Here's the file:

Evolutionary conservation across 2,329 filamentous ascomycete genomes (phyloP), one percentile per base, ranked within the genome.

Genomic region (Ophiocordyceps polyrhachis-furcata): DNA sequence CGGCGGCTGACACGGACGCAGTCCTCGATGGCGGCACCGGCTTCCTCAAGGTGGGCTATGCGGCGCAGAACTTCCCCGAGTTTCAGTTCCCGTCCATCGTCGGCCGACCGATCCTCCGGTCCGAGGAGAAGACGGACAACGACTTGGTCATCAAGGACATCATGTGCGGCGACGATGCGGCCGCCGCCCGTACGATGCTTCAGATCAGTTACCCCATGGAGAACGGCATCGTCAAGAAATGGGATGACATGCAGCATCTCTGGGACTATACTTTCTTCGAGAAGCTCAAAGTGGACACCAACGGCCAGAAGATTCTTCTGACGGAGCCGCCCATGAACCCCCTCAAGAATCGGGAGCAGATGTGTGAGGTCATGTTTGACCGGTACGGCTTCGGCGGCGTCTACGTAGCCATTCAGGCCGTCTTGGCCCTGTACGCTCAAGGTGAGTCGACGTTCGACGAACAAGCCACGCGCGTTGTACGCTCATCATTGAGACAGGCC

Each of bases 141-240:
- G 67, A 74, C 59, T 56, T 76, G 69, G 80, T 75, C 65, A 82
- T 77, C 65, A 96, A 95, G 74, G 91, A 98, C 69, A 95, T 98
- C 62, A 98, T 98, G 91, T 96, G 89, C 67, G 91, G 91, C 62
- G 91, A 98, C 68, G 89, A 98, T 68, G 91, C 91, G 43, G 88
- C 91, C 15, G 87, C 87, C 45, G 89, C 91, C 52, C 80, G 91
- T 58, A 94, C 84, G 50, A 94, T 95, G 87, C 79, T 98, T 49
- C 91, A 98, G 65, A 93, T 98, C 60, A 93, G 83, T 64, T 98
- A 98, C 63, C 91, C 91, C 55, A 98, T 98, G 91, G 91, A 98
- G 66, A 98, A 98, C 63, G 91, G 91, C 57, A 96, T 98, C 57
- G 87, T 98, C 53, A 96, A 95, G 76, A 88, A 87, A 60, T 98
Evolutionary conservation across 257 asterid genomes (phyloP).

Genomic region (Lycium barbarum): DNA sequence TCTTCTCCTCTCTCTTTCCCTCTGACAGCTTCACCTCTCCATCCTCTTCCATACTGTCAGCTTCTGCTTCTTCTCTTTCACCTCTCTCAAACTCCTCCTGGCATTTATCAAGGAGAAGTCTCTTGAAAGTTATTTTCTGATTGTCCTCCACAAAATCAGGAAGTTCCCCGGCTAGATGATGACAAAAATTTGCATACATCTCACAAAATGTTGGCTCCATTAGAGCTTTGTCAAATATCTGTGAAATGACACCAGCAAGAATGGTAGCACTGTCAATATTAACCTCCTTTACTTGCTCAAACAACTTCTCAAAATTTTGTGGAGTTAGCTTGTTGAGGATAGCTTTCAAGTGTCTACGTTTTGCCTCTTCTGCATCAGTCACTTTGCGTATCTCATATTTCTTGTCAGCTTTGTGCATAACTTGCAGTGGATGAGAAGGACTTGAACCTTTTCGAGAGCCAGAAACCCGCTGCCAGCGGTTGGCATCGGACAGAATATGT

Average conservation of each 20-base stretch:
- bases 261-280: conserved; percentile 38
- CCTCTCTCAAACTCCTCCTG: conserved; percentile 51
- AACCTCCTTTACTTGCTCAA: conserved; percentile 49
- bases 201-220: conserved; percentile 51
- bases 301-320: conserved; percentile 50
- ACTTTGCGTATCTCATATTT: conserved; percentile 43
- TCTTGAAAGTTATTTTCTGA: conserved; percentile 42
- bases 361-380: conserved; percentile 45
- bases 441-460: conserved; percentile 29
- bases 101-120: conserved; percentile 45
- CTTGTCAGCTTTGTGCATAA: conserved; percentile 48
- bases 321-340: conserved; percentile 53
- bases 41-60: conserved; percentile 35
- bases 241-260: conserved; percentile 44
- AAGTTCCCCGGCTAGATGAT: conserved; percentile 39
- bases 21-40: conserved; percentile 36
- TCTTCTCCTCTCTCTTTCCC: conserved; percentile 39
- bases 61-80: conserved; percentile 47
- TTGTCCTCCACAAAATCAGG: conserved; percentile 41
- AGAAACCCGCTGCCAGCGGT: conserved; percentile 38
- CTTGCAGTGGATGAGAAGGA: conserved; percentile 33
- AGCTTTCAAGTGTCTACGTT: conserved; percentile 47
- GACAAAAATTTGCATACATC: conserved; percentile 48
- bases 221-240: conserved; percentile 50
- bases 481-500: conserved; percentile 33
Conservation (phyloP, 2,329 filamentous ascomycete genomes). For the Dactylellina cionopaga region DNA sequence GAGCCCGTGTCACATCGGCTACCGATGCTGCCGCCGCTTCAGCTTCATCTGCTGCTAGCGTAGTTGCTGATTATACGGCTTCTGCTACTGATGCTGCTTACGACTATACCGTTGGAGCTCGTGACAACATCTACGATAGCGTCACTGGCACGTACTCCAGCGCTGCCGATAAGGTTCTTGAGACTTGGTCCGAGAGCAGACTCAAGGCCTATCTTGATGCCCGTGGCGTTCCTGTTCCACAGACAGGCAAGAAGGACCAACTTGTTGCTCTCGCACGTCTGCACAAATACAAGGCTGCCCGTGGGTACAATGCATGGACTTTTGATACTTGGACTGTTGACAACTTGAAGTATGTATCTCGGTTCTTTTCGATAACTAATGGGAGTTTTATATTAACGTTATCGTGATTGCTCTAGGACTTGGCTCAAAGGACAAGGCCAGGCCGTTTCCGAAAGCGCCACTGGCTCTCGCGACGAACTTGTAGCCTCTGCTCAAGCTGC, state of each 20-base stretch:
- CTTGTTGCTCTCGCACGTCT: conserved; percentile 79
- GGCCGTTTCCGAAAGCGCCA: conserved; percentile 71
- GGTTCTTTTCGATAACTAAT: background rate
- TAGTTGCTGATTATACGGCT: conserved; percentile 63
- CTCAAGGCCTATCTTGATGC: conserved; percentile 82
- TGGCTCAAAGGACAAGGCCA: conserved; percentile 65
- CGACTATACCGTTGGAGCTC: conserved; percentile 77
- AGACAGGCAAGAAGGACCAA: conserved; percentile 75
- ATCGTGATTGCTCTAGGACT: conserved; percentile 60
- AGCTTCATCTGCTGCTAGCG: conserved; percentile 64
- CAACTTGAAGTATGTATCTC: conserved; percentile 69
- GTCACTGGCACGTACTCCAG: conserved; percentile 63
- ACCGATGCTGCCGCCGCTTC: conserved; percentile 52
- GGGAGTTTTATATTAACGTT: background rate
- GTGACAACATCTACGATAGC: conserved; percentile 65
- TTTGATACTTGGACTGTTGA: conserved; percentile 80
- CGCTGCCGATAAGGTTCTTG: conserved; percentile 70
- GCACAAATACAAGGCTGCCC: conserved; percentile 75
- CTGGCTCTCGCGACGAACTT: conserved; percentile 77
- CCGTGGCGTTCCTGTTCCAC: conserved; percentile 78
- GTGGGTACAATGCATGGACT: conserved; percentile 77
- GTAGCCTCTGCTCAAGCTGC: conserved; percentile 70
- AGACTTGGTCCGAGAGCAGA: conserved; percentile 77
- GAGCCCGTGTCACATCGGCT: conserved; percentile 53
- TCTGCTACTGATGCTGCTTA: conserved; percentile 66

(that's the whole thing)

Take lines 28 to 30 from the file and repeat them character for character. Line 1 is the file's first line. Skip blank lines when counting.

- bases 321-340: conserved; percentile 53
- bases 41-60: conserved; percentile 35
- bases 241-260: conserved; percentile 44